But this meagre view of Christianity, far from being heretical or schismatic, is closely connected with catholic orthodoxy as far as we can judge from hints and figures. Hermas stood in close normal relation to the Roman congregation (either under Clement or Pius), and has an exalted view of the “holy church,” as he calls the church universal. He represents her as the first creature of God for which the world was made, as old and ever growing younger; yet he distinguishes this ideal church from the real and represents the latter as corrupt. He may have inferred this conception in part from the Epistle to the Ephesians, the only one of Paul’s writings with which he shows himself familiar. He requires water-baptism as indispensable to salvation, even for the pious Jews of the old dispensation, who received it from the apostles in Hades. He does not mention the eucharist, but this is merely accidental. The whole book rests on the idea of an exclusive church out of which there is no salvation. It closes with the characteristic exhortation of the angel: “Do good works, ye who have received earthly blessings from the Lord, that the building of the tower (the church) may not be finished while ye loiter; for the labor of the building has been interrupted for your sakes. Unless, therefore, ye hasten to do right, the tower will be finished, and ye will be shut out.”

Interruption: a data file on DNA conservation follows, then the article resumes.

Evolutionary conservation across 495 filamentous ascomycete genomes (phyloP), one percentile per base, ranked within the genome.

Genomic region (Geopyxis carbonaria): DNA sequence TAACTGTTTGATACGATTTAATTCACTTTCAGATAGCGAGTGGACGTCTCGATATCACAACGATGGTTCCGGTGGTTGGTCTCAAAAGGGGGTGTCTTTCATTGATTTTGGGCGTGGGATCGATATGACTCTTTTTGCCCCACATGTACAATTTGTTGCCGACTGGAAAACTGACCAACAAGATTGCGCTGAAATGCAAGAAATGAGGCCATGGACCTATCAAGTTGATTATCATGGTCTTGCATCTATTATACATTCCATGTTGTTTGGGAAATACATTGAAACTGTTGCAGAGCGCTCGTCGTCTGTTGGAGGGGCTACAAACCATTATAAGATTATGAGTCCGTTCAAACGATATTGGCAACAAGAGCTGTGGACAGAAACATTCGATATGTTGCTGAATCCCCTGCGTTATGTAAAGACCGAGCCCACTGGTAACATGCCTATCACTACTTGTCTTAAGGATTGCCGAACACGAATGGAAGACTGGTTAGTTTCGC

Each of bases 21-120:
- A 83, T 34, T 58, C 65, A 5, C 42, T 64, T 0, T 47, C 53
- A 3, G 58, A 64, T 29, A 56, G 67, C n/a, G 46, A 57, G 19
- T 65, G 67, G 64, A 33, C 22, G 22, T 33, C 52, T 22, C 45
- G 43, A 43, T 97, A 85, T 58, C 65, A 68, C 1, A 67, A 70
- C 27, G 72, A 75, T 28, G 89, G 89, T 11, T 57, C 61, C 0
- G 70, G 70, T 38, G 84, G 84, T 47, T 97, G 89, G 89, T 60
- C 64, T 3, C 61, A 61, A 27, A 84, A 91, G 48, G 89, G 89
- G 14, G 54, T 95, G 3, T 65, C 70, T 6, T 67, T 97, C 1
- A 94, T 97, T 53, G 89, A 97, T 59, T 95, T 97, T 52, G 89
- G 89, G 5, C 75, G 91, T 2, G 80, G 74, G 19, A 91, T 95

Much of the theology of Hermas is drawn from the Jewish apocalyptic writings of pseudo-Enoch, pseudo-Esdras, and the lost Book of Eldad and Medad. So his doctrine of angels. He teaches that six angels were first created and directed the building of the church. Michael, their chief, writes the law in the hearts of the faithful; the angel of repentance guards the penitent against relapse and seeks to bring back the fallen. Twelve good spirits which bear the names of Christian virtues, and are seen by Hermas in the form of Virgins, conduct the believer into the kingdom of heaven; twelve unclean spirits named from the same number of sins hinder him. Every man has a good and an evil genius. Even reptiles and other animals have a presiding angel. The last idea Jerome justly condemns as foolish.